#YouthVoice: Joaquin, Director of Public Profile at IntegrateNYC – Demanding the Desegregation of New York City Schools

February 12, 2019

Despite the landmark 1954 Supreme Court ruling Brown v. Board of Education, segregation is not a relic of the past in schools across the United States. In fact, New York City has one of the most segregated school systems in the nation. IntegrateNYC is working to change that. The youth-led nonprofit organization advocates for equity and true desegregation in schools across the city’s five boroughs, and leads the #StillNotEqual campaign.



For the past two years, Joaquin Soto, 16, has served as IntegrateNYC’s Director of Public Profile. Joaquin spoke with SparkAction about his work, what drives him as a young advocate, and the vision he and his fellow New York City public school students share for their education.

What most excites me about IntegrateNYC is that it … it allows a bigger platform for youth voice. I want others to know that IntegrateNYC is a youth-led organization that designs solutions for the real integration and representation of youth voice and equity in schools.”


Q: What do you want people to know about IntegrateNYC?

What most excites me about IntegrateNYC is that it is youth-led and it allows a bigger platform for youth voice. I want others to know that IntegrateNYC is a youth-led organization that designs solutions for the real integration and representation of youth voice and equity in schools.


Q: How did you first start working with IntegrateNYC?

I first connected with IntegrateNYC when I went to one of their meetings back in June 2018. I immediately got engaged and applied to be a Director in the program. That August, we started our year as a team. I established myself as the Director of Public Profile and got my hands on their social media accounts. From then, I dedicated myself to the expansion of our Instagram profile, and the activist work came right along with that.


Q: How has your personal experience attending public school in New York shaped your work with IntegrateNYC?

I’m currently enrolled in a New York City public high school in District 13, and I also went to a public middle school and elementary school. I have personally witnessed the segregation within the school system and that is what has inspired me to take action.


Q: How have your personal experiences influenced your approach as a young leader?

I came here from Chile when I was 9-years-old, and my identity as an immigrant has shaped my experience overall because I am able to see the differences in privilege. Whether it comes to demographics or social and cultural stereotypes, I have always seen the contrast that leaves minorities at a disadvantage in this country. This has influenced my approach by inspiring me to be my best self and work towards making my community a more equitable place.


Q: IntegrateNYC has developed “the Five Rs of Real Integration,” which it places at the center of its work. Please tell us about those.

The “Five Rs of Real Integration” are: Race and Enrollment, Resources, Relationships, Restorative Justice, and Representation. We use these to ultimately advocate for inclusive environments, equitable resources, healthy and supportive relationships, less policing and military staff, and inclusivity in staff members and adults in a school environment.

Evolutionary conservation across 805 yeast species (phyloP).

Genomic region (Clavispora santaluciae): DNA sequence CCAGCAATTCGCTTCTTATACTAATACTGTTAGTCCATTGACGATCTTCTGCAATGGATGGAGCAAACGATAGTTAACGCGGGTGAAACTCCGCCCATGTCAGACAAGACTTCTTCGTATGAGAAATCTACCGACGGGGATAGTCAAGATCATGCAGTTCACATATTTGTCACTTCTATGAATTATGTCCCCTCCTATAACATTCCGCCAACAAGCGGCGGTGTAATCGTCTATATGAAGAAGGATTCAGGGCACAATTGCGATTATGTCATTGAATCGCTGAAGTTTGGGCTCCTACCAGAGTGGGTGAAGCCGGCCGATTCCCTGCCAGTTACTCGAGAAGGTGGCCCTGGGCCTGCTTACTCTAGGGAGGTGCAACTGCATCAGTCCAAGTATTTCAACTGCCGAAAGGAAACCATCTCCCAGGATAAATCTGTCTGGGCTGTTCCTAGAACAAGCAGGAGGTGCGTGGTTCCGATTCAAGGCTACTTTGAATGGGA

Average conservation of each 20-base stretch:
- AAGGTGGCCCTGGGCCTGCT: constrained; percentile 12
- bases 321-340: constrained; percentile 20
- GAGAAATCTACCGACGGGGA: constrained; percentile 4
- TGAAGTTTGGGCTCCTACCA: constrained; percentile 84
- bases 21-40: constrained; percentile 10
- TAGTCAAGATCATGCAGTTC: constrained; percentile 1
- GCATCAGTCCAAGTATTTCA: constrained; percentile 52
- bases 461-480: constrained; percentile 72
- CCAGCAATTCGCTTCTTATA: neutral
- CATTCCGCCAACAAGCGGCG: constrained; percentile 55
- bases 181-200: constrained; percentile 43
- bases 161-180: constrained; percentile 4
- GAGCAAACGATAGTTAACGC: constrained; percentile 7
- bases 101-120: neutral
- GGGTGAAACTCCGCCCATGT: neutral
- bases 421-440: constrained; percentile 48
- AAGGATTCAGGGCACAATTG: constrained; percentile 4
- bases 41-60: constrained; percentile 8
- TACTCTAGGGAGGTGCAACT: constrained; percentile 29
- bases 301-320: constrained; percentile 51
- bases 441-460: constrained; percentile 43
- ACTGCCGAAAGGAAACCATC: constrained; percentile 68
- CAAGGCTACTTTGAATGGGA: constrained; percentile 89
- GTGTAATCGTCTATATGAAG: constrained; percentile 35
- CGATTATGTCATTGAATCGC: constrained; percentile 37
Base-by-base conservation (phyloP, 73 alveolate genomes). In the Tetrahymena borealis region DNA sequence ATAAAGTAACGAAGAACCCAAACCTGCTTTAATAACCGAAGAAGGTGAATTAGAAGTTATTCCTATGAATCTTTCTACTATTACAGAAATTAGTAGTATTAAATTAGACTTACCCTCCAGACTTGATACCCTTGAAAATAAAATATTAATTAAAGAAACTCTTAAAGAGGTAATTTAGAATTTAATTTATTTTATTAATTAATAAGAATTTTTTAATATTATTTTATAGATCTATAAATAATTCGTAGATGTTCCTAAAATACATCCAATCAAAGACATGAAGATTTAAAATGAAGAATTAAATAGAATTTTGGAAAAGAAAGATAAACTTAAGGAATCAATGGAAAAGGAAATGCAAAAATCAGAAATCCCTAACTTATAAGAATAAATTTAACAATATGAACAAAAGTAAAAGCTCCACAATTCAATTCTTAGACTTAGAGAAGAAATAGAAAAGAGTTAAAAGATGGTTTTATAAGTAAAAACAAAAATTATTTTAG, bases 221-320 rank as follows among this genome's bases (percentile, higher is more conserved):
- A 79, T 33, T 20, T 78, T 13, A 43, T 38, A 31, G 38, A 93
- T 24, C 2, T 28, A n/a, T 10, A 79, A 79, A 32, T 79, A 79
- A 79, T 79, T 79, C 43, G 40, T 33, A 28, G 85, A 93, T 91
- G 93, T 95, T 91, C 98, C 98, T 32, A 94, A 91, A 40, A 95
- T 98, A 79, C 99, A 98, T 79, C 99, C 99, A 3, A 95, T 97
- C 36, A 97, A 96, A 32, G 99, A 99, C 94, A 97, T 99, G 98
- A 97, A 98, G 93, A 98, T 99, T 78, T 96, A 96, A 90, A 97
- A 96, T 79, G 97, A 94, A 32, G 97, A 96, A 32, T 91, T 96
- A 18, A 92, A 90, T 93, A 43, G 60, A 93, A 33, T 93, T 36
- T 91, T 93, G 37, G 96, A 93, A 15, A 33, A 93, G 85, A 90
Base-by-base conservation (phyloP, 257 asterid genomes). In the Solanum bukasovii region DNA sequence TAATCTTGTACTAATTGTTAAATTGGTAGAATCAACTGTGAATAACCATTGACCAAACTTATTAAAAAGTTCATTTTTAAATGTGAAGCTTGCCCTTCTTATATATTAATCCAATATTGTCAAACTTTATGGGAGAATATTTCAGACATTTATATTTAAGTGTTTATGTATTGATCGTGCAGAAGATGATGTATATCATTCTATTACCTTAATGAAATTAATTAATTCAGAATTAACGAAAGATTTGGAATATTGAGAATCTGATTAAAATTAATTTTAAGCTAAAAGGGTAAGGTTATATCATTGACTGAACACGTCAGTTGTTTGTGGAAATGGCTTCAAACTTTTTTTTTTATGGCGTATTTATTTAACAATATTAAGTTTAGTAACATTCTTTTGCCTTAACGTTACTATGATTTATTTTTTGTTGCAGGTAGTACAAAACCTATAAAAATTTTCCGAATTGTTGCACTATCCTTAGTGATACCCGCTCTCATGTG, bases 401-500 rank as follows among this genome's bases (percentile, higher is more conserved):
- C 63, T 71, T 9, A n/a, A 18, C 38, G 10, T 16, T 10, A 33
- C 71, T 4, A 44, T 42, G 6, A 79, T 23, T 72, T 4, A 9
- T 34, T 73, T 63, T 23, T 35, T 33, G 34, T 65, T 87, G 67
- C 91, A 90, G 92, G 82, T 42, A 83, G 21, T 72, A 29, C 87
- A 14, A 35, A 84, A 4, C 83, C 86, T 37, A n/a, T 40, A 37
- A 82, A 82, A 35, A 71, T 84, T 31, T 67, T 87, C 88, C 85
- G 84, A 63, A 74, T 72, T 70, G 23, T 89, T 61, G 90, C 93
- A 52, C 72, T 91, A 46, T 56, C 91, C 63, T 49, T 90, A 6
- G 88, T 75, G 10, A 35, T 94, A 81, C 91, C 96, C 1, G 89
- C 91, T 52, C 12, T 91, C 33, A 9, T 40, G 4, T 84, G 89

These five priorities originated from a plan for real integration in schools to desegregate and generate the most equitable environment all around in New York City public high schools. It mainly prioritizes the composure of schools in terms of diversity in students, but also the ways that students are offered resources, support, safety, and adults that they can relate to.

For me personally, the 5 Rs mean more than just the ideal policy and evaluative process for school integration. They mean a real and positive change to the dynamic experience that millions of other students like myself go through. Moving from Rancagua, Chile to New York City, I noticed all of the ethnic diversity that such a big city has to offer. But when I enrolled into the public school system, I became aware of the demographic and racial divides. The progressive approach that the 5 Rs offer helps to redefine the education system so kids and teenagers like myself, a minority student, are not placed in disadvantageous circumstances where they’re not able to succeed.


Q: What are your favorite moments, and what are you most proud of so far in your advocacy work?

I have done advocacy work through IntegrateNYC for the desegregation of the school system by promoting our message and expanding our audience, and by attending events to develop partnerships. Additionally, I have also done advocacy work through the NYCLU Teen Activist Project for general social justice, mainly assisting in the development of purposeful rallies, and contributing to their schematic progress—the project’s visionary of what’s next and how to approach issues in the community (i.e. LGBTQ rights, immigrant rights), and how to move forward for upcoming movements. Through another nonprofit, Aspira of New York, I have advocated for Hispanic rights through rallies while also participating in their youth empowerment initiative by providing informational guidance to free resources (i.e. SAT preparation courses).

My favorite part of being involved in advocacy work has been the teamwork and being surrounded by other young, brilliant people dedicated to similar causes. The successes I am most proud of so far are more personal, specifically my personal growth in networking techniques through social media and in physical presence. These techniques for me have developed over time, one of them having to do with confidently and naturally reaching out to people, taking the initiative to start conversations. Whether it’s putting together a brief, informative elevator pitch about IntegrateNYC to someone I’m speaking with, or simply exchanging personal experiences and contact information with someone, I have learned that confidence is very important to build relationships.